There are those who say that, for any leader, getting a Brexit deal through Parliament would have been a nearly impossible task. And the dogged May stuck it out longer than many people predicted, remaining popular even with a public that hated her Brexit approach.
But some analysts argue that she got the sequencing of Brexit terribly wrong: She launched into negotiations with the E.U. before achieving consensus within her party. She told hard Brexiteers at the start of her premiership that she would honor their red lines, only to reverse her position later on. She tried a cross-party approach near the very end of her time, not at the beginning.
"When you're at your max power as prime minister, that's when you can make magnificent generous offers," Roberts said. "When you're clinging on by your fingernails, what are the incentives to make a deal with you and help you out?"
May's support took a nose-dive in 2017, after she called an election she didn't have to and lost her party's parliamentary majority, setting up many struggles to come.
Last month, she turned to opposition Labour Party leader Jeremy Corbyn to help break the Brexit impasse. Those talks collapsed last week. Corbyn said he could not negotiate with a leader on her way out.
On Friday, Corbyn tweeted: "Theresa May is right to resign. She's now accepted what the country's known for months: she can't govern, and nor can her divided and disintegrating party."
Corbyn called for an immediate general election after a new Tory leader is in place.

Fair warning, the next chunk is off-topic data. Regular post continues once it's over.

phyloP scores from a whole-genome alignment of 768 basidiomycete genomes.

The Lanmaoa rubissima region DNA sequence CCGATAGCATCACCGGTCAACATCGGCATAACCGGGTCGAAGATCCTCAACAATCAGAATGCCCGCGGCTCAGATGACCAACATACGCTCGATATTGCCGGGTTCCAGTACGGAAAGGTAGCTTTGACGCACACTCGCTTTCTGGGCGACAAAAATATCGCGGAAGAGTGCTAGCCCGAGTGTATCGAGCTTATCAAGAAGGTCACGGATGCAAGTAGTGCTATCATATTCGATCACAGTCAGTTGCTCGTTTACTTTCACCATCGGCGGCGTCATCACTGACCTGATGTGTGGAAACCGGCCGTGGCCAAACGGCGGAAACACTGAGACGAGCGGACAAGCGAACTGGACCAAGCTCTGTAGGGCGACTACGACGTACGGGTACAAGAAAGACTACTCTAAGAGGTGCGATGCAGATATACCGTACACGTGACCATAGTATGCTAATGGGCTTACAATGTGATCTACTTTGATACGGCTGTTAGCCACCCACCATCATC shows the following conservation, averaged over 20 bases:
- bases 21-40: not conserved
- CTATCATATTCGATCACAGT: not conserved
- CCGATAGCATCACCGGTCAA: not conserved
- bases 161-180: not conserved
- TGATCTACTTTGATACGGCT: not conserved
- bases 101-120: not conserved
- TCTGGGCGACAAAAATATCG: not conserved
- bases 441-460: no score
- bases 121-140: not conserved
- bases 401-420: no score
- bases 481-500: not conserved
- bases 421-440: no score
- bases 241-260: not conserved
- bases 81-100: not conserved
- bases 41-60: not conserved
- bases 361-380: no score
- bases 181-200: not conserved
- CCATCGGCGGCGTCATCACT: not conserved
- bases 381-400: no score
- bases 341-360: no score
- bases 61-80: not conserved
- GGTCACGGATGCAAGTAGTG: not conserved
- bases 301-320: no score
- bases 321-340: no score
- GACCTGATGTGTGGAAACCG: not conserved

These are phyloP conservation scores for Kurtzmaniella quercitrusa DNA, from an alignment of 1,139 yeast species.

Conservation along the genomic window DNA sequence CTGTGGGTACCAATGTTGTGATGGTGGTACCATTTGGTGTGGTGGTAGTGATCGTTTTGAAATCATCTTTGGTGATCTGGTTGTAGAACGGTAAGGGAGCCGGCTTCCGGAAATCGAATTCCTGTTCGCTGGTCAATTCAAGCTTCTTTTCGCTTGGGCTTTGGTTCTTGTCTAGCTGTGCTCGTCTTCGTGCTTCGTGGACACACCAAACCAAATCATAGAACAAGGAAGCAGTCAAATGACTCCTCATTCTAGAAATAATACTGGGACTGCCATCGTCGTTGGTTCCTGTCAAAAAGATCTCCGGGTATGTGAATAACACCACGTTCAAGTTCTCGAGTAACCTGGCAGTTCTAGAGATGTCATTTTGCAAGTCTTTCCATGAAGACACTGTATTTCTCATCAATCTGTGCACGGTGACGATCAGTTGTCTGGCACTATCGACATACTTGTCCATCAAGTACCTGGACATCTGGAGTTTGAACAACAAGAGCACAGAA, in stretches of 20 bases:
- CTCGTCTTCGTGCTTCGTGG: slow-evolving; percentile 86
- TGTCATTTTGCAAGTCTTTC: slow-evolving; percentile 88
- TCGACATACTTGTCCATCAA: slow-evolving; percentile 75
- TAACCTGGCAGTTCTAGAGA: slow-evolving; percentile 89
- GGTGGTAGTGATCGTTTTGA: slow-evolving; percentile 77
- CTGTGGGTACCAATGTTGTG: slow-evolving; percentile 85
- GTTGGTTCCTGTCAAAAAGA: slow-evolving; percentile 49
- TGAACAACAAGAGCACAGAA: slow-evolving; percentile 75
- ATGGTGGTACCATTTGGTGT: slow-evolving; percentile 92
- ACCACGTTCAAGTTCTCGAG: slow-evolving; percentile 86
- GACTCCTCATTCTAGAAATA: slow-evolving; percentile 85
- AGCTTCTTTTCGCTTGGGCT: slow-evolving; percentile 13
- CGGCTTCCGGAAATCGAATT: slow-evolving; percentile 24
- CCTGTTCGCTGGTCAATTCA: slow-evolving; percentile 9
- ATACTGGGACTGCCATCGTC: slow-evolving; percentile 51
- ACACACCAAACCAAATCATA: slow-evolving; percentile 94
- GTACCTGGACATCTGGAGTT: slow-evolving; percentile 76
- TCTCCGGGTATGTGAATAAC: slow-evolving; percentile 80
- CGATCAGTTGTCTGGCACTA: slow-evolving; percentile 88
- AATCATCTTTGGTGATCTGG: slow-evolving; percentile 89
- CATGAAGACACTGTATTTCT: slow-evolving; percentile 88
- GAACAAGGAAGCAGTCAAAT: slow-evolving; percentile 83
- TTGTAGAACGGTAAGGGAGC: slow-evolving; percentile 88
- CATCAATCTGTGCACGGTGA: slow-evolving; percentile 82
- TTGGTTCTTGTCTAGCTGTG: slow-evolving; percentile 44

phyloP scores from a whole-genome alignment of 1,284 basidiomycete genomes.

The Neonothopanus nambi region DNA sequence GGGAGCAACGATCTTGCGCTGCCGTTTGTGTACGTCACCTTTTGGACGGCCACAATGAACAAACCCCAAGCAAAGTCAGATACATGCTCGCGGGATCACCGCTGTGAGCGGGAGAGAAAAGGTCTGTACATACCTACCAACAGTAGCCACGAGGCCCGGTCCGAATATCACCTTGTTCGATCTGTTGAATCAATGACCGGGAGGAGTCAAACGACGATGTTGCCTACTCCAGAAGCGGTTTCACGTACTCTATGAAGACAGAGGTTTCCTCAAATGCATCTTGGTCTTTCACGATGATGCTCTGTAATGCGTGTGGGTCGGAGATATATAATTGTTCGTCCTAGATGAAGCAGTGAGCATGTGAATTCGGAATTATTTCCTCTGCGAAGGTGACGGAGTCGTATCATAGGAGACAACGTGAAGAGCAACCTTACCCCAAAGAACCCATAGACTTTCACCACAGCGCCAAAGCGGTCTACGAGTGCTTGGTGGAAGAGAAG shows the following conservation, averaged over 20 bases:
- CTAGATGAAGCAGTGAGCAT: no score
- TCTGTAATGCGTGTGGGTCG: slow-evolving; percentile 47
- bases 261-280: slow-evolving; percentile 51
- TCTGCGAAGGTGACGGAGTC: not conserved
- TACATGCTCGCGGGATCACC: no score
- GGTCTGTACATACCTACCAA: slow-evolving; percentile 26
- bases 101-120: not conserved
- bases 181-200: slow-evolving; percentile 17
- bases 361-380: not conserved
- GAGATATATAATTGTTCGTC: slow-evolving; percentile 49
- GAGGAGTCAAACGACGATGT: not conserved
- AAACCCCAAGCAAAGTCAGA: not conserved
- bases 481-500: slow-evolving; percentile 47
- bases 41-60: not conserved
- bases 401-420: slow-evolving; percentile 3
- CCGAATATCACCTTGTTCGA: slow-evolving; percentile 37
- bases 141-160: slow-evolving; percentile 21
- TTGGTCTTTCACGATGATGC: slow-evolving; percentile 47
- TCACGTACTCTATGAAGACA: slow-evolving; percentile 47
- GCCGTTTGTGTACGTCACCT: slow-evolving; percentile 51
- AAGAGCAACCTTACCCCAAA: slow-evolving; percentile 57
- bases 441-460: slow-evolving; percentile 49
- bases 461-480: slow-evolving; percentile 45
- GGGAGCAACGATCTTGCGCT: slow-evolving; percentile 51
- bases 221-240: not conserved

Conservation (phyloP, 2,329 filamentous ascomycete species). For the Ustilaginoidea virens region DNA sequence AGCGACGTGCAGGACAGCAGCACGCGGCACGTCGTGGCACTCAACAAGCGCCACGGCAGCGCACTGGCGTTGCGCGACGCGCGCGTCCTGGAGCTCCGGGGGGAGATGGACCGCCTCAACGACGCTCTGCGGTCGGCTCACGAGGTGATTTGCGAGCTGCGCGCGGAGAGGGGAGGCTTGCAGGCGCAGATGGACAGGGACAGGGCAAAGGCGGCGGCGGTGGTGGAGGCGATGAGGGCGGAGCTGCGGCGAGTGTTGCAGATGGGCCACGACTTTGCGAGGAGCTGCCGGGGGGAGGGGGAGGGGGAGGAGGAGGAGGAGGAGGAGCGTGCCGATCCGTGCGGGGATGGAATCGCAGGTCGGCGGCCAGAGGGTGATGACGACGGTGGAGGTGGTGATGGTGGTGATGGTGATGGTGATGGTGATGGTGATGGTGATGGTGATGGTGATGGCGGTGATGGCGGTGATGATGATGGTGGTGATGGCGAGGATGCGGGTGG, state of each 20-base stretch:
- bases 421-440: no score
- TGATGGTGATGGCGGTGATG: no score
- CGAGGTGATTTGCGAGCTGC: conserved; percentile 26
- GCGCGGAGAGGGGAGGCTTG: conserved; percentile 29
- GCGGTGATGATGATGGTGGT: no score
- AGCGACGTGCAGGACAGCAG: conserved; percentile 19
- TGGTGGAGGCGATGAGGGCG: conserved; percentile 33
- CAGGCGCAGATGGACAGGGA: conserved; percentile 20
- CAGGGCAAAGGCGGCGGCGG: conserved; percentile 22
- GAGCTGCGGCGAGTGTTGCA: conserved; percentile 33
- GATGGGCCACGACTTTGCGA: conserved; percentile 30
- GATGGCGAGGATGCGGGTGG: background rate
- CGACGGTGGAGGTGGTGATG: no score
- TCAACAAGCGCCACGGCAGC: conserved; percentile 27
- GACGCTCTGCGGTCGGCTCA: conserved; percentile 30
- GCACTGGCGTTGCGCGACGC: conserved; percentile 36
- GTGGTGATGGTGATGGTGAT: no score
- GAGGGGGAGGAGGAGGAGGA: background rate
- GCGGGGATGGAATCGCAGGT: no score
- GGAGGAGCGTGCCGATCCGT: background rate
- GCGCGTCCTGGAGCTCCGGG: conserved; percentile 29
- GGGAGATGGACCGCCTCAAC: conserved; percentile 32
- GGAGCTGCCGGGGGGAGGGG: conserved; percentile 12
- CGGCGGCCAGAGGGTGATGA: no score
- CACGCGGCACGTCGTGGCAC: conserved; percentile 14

In a statement, Irish Prime Minster Leo Varadkar said that May was "principled, honorable and deeply passionate about doing her best for her country."
In Brussels, where E.U. policymakers have unhappily watched the British drama for years, May's departure was met with a shrug of the shoulders.
Many there long ago gave up on her ability to deliver a deal and had been counting the days until her resignation. Nor do they expect much progress to be made on Brexit until the end of October, their new expiration date for Britain's E.U. membership.
But some fear that a new British prime minister will arrive with a fresh set of unrealistic expectations about what concessions the Europeans are willing to extend to London. Most E.U. leaders feel they have already gone as far as they will go. Britain would have to concede some of its own red lines before any major changes to the departure deal could be made, policymakers say.
"A new Prime Minister & the likely return of cakeism, unicorns and cherry-picking," Fabian Zuleeg, head of the European Policy Center think tank, wrote on Twitter, using three of Brussels' favorite terms for wishful thinking from London.
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This article was written by Karla Adam and William Booth, reporters for The Washington Post.
The Washington Post's Michael Birnbaum in Brussels contributed to this report.